Incorporating Diversity

Incorporating diversity into your curriculum may involve including topics of diversity as a learning goal, and critiquing and redesigning your curriculum to accommodate the diverse learners in your course. The techniques below are just a few strategies that instructors have used to incorporate diversity into their courses.

Be Reflective

  • Consider your discipline’s ideologies and established conventions. How might students from different backgrounds think or view knowledge in different ways than you might expect?
  • Let the answers of these questions inform your curriculum choices:
    • What are your own cultural influences and personal ways of teaching and learning?
    • What are your students’ cultural influences and personal ways of teaching and learning?
    • Predict how course content might be alienating to some students.
    • Think about what types of students would do well in your course and why. Are some students advantaged while others are disadvantaged?

Communicate & Model Your Commitment to Diversity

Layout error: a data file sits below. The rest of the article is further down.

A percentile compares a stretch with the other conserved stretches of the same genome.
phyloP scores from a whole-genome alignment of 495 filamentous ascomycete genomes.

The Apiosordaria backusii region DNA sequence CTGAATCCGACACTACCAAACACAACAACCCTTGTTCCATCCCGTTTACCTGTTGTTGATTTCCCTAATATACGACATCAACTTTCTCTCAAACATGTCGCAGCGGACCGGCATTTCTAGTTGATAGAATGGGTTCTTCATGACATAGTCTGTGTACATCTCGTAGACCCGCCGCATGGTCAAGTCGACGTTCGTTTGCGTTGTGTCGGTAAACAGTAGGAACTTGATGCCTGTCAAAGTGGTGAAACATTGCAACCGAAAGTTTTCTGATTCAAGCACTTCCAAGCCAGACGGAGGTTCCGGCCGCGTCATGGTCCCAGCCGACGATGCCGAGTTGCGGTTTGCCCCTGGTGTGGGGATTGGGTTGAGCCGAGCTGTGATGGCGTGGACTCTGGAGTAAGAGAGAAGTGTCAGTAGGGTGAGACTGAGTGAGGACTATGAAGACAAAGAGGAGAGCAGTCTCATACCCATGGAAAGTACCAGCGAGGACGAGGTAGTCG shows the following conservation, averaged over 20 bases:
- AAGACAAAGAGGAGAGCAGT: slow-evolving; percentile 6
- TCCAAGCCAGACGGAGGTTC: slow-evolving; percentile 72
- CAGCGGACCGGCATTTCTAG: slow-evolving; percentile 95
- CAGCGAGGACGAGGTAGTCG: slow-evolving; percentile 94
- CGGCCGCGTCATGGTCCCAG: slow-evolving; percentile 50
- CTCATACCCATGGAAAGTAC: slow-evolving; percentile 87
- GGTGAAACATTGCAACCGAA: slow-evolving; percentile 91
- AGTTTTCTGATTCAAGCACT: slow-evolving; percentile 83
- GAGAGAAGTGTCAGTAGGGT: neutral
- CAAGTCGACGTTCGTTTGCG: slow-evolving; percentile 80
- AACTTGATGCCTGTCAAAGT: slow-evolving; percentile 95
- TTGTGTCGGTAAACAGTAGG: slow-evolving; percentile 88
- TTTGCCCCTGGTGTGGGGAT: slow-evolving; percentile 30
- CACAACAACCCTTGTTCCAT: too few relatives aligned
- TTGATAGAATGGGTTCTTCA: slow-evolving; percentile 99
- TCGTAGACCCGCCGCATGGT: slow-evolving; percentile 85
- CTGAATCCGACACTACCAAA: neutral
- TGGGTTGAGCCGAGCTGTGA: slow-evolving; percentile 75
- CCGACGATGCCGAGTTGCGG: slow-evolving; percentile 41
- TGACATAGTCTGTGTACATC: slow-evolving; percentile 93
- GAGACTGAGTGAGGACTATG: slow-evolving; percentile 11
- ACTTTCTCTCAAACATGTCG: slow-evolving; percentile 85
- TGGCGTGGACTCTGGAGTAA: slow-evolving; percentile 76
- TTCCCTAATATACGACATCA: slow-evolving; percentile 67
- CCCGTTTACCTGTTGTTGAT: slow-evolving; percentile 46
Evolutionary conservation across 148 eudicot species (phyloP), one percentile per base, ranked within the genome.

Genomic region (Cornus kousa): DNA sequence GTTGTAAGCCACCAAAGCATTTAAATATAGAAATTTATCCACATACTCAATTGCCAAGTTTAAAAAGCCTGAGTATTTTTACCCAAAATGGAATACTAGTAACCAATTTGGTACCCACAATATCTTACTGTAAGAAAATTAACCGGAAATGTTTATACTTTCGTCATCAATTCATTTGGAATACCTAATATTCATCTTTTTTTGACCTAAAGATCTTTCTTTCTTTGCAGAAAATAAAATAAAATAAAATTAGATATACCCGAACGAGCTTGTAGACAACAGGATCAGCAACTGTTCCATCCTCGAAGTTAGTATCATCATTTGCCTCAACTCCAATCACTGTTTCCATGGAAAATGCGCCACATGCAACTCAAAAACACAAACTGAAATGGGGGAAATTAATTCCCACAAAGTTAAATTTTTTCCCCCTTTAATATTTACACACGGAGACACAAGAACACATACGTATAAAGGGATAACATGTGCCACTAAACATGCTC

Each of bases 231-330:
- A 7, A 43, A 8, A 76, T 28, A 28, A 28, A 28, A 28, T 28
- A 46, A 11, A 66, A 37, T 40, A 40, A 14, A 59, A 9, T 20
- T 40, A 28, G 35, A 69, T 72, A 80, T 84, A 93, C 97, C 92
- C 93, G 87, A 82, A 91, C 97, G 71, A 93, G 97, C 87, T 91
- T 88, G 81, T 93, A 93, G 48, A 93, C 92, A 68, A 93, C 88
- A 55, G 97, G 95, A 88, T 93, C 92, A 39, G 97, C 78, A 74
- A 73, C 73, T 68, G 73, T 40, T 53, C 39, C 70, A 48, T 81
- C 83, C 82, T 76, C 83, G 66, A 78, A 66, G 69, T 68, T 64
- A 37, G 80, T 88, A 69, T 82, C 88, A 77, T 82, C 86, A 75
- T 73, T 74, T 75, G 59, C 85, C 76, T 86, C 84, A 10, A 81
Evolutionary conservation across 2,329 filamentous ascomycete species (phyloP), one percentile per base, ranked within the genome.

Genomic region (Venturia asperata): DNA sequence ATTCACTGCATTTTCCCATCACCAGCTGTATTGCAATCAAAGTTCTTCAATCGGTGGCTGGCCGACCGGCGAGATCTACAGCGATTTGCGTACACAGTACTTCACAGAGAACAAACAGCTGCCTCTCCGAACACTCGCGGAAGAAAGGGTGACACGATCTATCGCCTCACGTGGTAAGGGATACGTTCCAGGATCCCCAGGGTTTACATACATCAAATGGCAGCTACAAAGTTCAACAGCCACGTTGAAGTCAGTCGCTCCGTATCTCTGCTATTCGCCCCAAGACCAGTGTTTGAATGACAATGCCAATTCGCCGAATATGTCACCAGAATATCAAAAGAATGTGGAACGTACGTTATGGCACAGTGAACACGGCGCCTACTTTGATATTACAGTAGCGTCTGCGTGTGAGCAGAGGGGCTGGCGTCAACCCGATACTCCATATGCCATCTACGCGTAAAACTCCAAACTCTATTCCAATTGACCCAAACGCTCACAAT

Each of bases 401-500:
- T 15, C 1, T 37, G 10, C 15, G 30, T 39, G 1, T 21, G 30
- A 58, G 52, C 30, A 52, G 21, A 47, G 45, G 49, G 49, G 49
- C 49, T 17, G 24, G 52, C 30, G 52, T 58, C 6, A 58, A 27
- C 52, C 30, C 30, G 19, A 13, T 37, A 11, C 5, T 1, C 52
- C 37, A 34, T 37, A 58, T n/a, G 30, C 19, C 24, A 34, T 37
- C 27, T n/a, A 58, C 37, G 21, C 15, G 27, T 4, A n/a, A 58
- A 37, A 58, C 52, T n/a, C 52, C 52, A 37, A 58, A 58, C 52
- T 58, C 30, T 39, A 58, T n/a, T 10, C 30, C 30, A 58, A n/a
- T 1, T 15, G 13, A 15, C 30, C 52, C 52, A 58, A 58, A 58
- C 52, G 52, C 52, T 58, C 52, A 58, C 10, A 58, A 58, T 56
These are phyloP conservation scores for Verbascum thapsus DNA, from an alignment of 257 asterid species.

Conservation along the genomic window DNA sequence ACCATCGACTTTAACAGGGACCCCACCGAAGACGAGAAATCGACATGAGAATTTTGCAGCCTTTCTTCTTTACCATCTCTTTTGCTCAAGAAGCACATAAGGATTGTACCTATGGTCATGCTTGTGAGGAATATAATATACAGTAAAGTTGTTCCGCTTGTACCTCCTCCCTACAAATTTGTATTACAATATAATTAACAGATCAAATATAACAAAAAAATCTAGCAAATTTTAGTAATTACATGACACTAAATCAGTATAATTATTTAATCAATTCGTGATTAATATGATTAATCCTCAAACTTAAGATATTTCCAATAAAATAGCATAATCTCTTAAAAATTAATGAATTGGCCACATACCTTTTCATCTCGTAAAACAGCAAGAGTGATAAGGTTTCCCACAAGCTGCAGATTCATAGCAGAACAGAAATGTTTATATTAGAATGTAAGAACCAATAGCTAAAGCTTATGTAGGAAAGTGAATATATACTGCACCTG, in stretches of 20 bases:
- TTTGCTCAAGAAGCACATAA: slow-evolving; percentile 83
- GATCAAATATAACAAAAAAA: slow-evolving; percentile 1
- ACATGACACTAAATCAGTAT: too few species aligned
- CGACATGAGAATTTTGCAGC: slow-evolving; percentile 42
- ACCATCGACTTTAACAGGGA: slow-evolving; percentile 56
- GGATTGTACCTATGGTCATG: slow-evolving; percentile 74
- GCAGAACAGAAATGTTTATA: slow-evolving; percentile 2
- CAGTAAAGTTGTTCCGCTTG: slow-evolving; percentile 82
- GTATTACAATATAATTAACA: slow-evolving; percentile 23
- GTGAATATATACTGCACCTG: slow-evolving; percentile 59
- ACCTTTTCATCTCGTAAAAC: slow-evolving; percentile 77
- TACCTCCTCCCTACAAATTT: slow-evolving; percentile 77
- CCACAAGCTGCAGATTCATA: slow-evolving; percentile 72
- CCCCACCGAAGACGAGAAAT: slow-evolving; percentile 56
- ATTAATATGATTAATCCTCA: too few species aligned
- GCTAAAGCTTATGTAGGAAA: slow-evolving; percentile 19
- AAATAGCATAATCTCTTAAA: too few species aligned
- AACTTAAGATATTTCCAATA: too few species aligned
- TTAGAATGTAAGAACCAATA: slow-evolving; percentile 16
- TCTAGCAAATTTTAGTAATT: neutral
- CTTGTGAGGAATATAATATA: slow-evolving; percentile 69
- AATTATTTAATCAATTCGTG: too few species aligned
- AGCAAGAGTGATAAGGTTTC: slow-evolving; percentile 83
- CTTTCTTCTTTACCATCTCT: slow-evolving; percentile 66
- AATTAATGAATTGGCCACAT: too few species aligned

• Include inclusivity and disability statements in your syllabus.
  • Build a safe space by creating ground rules for classroom interactions and be consistent when dealing with difficult classroom situations. Consider asking students to contribute to ground rules and include them in the course syllabus.

Diversity as a Learning Outcome

  • Include diversity as a learning outcome and make it explicit in the syllabus.
  • Refrain from tagging diversity topics at the end of a unit. Rather, thread these topics throughout the course curriculum.
  • Connect course content to current events or local histories.

Course Materials, Activities, & Assignments

  • Plan your curriculum with universal design principles. For example, present course content both orally and visually.
  • View course materials from multiple perspectives. Ensure they depict people and histories accurately.
  • Include materials that represent various viewpoints.
  • Use a variety of learning activities such as group work, active learning strategies, and reflection.
  • For assessments, allow choice when possible. For example, allow students to choose the topic of a paper or presentation.
  • Ask for feedback on course materials. Consider having students suggest course readings.